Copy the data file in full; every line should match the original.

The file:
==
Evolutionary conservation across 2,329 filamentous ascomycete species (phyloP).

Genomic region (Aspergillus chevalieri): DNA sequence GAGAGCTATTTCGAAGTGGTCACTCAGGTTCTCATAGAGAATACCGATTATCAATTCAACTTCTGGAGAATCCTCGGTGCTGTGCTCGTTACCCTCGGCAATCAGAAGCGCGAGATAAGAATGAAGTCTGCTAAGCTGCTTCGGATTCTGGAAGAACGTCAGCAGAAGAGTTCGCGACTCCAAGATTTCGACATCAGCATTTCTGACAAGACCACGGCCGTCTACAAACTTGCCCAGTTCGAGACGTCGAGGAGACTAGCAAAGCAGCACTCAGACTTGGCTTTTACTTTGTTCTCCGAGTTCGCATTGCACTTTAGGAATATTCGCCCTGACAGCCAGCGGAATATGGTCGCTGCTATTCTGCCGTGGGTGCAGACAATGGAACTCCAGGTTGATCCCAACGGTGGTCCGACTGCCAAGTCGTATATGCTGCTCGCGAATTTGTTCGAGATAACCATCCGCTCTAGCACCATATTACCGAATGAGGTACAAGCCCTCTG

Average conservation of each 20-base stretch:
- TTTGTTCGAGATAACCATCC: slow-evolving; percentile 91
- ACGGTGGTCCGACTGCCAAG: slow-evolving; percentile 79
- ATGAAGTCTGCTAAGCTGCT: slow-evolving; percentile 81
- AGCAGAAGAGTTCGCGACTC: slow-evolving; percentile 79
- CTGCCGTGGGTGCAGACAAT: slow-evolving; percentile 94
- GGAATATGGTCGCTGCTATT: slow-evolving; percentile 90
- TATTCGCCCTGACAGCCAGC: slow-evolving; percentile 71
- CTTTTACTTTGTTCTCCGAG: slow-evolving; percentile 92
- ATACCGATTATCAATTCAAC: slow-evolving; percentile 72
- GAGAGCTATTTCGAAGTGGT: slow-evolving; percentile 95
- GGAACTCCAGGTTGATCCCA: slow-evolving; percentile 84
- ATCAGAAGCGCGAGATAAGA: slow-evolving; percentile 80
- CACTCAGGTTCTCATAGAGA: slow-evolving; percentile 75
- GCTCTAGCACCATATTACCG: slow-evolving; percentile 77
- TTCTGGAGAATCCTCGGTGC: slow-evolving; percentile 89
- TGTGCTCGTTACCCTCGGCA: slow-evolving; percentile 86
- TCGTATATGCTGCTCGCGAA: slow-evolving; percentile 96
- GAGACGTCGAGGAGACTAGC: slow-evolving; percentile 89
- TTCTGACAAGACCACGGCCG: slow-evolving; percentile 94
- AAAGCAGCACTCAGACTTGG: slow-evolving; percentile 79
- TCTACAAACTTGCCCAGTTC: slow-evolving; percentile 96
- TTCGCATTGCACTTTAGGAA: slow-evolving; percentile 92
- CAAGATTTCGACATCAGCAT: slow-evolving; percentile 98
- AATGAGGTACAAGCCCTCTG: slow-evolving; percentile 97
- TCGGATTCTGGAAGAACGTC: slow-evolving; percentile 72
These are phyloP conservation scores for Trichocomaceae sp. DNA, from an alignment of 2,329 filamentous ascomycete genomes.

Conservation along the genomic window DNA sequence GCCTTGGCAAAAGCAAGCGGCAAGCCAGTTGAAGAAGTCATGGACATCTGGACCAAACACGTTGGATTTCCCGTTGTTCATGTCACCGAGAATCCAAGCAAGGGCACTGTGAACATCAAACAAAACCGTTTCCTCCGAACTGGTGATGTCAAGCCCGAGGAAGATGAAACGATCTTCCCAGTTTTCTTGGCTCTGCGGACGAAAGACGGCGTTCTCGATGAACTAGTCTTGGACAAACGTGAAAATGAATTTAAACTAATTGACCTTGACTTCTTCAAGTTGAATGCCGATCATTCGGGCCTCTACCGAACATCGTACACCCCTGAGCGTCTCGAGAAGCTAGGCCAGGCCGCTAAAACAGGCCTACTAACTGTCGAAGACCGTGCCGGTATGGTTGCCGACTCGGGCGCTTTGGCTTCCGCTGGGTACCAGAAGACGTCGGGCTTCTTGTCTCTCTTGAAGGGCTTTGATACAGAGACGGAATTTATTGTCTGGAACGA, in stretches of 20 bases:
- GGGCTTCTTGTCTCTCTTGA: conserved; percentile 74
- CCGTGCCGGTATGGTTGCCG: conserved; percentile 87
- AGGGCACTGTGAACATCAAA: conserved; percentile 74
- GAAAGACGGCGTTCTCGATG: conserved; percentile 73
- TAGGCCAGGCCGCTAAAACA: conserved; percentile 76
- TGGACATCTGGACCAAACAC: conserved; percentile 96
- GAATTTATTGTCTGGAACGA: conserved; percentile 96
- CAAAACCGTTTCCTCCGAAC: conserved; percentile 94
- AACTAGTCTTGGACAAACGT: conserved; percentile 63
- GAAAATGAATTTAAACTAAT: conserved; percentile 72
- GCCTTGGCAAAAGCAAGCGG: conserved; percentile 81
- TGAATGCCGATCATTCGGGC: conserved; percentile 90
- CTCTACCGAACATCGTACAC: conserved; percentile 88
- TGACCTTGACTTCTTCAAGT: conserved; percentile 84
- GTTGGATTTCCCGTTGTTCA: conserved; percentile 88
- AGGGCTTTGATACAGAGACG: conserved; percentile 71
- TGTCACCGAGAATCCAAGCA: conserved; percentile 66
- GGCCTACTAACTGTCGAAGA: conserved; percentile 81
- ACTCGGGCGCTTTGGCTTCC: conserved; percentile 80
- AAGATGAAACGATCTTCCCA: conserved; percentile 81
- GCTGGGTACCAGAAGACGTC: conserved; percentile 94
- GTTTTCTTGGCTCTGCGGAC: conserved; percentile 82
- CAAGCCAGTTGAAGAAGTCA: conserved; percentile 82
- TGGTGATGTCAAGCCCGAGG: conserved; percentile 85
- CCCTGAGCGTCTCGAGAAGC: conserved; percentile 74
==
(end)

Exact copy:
Evolutionary conservation across 2,329 filamentous ascomycete species (phyloP).

Genomic region (Aspergillus chevalieri): DNA sequence GAGAGCTATTTCGAAGTGGTCACTCAGGTTCTCATAGAGAATACCGATTATCAATTCAACTTCTGGAGAATCCTCGGTGCTGTGCTCGTTACCCTCGGCAATCAGAAGCGCGAGATAAGAATGAAGTCTGCTAAGCTGCTTCGGATTCTGGAAGAACGTCAGCAGAAGAGTTCGCGACTCCAAGATTTCGACATCAGCATTTCTGACAAGACCACGGCCGTCTACAAACTTGCCCAGTTCGAGACGTCGAGGAGACTAGCAAAGCAGCACTCAGACTTGGCTTTTACTTTGTTCTCCGAGTTCGCATTGCACTTTAGGAATATTCGCCCTGACAGCCAGCGGAATATGGTCGCTGCTATTCTGCCGTGGGTGCAGACAATGGAACTCCAGGTTGATCCCAACGGTGGTCCGACTGCCAAGTCGTATATGCTGCTCGCGAATTTGTTCGAGATAACCATCCGCTCTAGCACCATATTACCGAATGAGGTACAAGCCCTCTG

Average conservation of each 20-base stretch:
- TTTGTTCGAGATAACCATCC: slow-evolving; percentile 91
- ACGGTGGTCCGACTGCCAAG: slow-evolving; percentile 79
- ATGAAGTCTGCTAAGCTGCT: slow-evolving; percentile 81
- AGCAGAAGAGTTCGCGACTC: slow-evolving; percentile 79
- CTGCCGTGGGTGCAGACAAT: slow-evolving; percentile 94
- GGAATATGGTCGCTGCTATT: slow-evolving; percentile 90
- TATTCGCCCTGACAGCCAGC: slow-evolving; percentile 71
- CTTTTACTTTGTTCTCCGAG: slow-evolving; percentile 92
- ATACCGATTATCAATTCAAC: slow-evolving; percentile 72
- GAGAGCTATTTCGAAGTGGT: slow-evolving; percentile 95
- GGAACTCCAGGTTGATCCCA: slow-evolving; percentile 84
- ATCAGAAGCGCGAGATAAGA: slow-evolving; percentile 80
- CACTCAGGTTCTCATAGAGA: slow-evolving; percentile 75
- GCTCTAGCACCATATTACCG: slow-evolving; percentile 77
- TTCTGGAGAATCCTCGGTGC: slow-evolving; percentile 89
- TGTGCTCGTTACCCTCGGCA: slow-evolving; percentile 86
- TCGTATATGCTGCTCGCGAA: slow-evolving; percentile 96
- GAGACGTCGAGGAGACTAGC: slow-evolving; percentile 89
- TTCTGACAAGACCACGGCCG: slow-evolving; percentile 94
- AAAGCAGCACTCAGACTTGG: slow-evolving; percentile 79
- TCTACAAACTTGCCCAGTTC: slow-evolving; percentile 96
- TTCGCATTGCACTTTAGGAA: slow-evolving; percentile 92
- CAAGATTTCGACATCAGCAT: slow-evolving; percentile 98
- AATGAGGTACAAGCCCTCTG: slow-evolving; percentile 97
- TCGGATTCTGGAAGAACGTC: slow-evolving; percentile 72
These are phyloP conservation scores for Trichocomaceae sp. DNA, from an alignment of 2,329 filamentous ascomycete genomes.

Conservation along the genomic window DNA sequence GCCTTGGCAAAAGCAAGCGGCAAGCCAGTTGAAGAAGTCATGGACATCTGGACCAAACACGTTGGATTTCCCGTTGTTCATGTCACCGAGAATCCAAGCAAGGGCACTGTGAACATCAAACAAAACCGTTTCCTCCGAACTGGTGATGTCAAGCCCGAGGAAGATGAAACGATCTTCCCAGTTTTCTTGGCTCTGCGGACGAAAGACGGCGTTCTCGATGAACTAGTCTTGGACAAACGTGAAAATGAATTTAAACTAATTGACCTTGACTTCTTCAAGTTGAATGCCGATCATTCGGGCCTCTACCGAACATCGTACACCCCTGAGCGTCTCGAGAAGCTAGGCCAGGCCGCTAAAACAGGCCTACTAACTGTCGAAGACCGTGCCGGTATGGTTGCCGACTCGGGCGCTTTGGCTTCCGCTGGGTACCAGAAGACGTCGGGCTTCTTGTCTCTCTTGAAGGGCTTTGATACAGAGACGGAATTTATTGTCTGGAACGA, in stretches of 20 bases:
- GGGCTTCTTGTCTCTCTTGA: conserved; percentile 74
- CCGTGCCGGTATGGTTGCCG: conserved; percentile 87
- AGGGCACTGTGAACATCAAA: conserved; percentile 74
- GAAAGACGGCGTTCTCGATG: conserved; percentile 73
- TAGGCCAGGCCGCTAAAACA: conserved; percentile 76
- TGGACATCTGGACCAAACAC: conserved; percentile 96
- GAATTTATTGTCTGGAACGA: conserved; percentile 96
- CAAAACCGTTTCCTCCGAAC: conserved; percentile 94
- AACTAGTCTTGGACAAACGT: conserved; percentile 63
- GAAAATGAATTTAAACTAAT: conserved; percentile 72
- GCCTTGGCAAAAGCAAGCGG: conserved; percentile 81
- TGAATGCCGATCATTCGGGC: conserved; percentile 90
- CTCTACCGAACATCGTACAC: conserved; percentile 88
- TGACCTTGACTTCTTCAAGT: conserved; percentile 84
- GTTGGATTTCCCGTTGTTCA: conserved; percentile 88
- AGGGCTTTGATACAGAGACG: conserved; percentile 71
- TGTCACCGAGAATCCAAGCA: conserved; percentile 66
- GGCCTACTAACTGTCGAAGA: conserved; percentile 81
- ACTCGGGCGCTTTGGCTTCC: conserved; percentile 80
- AAGATGAAACGATCTTCCCA: conserved; percentile 81
- GCTGGGTACCAGAAGACGTC: conserved; percentile 94
- GTTTTCTTGGCTCTGCGGAC: conserved; percentile 82
- CAAGCCAGTTGAAGAAGTCA: conserved; percentile 82
- TGGTGATGTCAAGCCCGAGG: conserved; percentile 85
- CCCTGAGCGTCTCGAGAAGC: conserved; percentile 74